On Sunday, Nunes told the Fox News Channel’s “Sunday Morning Futures” with Maria Bartiromo he won’t attend any more meetings with the “leaky” Justice Department until they “show us the documents.”

“We’re not going to go to another meeting where we don’t get documents, and then the meeting leaks out,” Nunes said.

The congressman suggested the FBI could have had more than one informant embedded in the Trump campaign.

“We don’t know if there is one informant of more informants, because there’s so much out there now,” he said.

Rep. Devin Nunes, R-Calif.

Rep. Devin Nunes, R-Calif.

“We have a right to get the information,” Nunes said. “If James Comey and many others and people who are currently at the Department of Justice today continue to say there’s nothing to see here — well, if there
s nothing to see here, show us the documents we’re asking for.”

Nunes said that if he and Gowdy had attended the planned meeting Friday night, “you can bet they would have tried to pin [the leaks] on us.”

“We had what I thought was a productive meeting, and then, after that meeting, they’ve done nothing but leak and leak and leak. Now, we don’t know exactly who it is over at the Department of Justice or the FBI. I’m not pinning any blame on people. But we’re not going to go to another meeting where we don’t get documents and then the meeting leaks out.”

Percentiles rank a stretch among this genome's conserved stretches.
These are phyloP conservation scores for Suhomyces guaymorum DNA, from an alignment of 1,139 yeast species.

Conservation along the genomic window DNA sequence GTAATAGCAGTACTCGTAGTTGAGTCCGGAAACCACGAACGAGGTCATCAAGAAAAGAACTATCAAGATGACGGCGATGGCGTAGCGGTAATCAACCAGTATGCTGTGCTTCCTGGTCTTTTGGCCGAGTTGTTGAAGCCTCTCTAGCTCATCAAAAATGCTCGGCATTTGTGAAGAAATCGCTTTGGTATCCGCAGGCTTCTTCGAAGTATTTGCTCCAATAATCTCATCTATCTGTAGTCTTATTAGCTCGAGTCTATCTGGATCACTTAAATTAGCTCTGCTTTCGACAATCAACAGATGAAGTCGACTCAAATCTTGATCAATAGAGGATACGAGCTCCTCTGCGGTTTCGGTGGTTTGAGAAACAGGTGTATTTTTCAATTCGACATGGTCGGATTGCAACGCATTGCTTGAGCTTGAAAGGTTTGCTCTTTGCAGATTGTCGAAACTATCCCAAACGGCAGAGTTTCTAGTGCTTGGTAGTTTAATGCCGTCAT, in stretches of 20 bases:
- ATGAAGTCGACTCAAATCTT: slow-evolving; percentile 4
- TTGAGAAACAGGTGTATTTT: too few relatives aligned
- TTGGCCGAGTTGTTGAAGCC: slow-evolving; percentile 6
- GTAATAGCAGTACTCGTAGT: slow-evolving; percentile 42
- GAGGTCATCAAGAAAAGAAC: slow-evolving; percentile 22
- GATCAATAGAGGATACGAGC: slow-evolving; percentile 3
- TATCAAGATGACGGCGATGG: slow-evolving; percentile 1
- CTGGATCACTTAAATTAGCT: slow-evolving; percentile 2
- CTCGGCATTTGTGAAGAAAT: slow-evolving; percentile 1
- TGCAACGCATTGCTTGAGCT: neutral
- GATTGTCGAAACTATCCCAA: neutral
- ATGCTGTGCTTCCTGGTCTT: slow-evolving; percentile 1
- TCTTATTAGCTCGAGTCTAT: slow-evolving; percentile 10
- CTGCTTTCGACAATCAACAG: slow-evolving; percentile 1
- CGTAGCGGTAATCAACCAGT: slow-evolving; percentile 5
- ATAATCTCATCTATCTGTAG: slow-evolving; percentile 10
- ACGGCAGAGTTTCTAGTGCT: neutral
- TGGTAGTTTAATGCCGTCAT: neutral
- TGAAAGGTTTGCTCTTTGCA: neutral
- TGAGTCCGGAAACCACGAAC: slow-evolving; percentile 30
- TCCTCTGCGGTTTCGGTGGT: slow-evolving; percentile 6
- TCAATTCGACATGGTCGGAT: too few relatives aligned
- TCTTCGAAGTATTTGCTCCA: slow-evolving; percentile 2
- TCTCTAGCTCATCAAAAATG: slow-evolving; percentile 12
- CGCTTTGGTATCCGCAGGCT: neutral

The House Intelligence Committee reported, after ending a 14-month probe in March, that it found no evidence of collusion between members of the Trump campaign and Russian officials.

Trump on Monday turned a spotlight on any role President Obama might have had in the alleged operation by the FBI to infiltrate his campaign.

The New York Times reported last week the “informant” had multiple contacts with members of Trump’s campaign.

Trump tweeted Monday: “The Wall Street Journal asks, “WHERE IN THE WORLD WAS BARACK OBAMA?” A very good question!”

The Wall Street Journal column by James Freeman called on Obama to explain “his administration’s surveillance of affiliates of a presidential campaign,” noting Obama was likely “fairly well-informed” of the activities of his law enforcement agencies.

Obama’s involvement was mentioned in a text between FBI agent Peter Strzok and agency lawyer Lisa Page, which said — amid the investigation of Russia-Trump campaign collusion — that Obama who wanted to “know everything we’re doing.”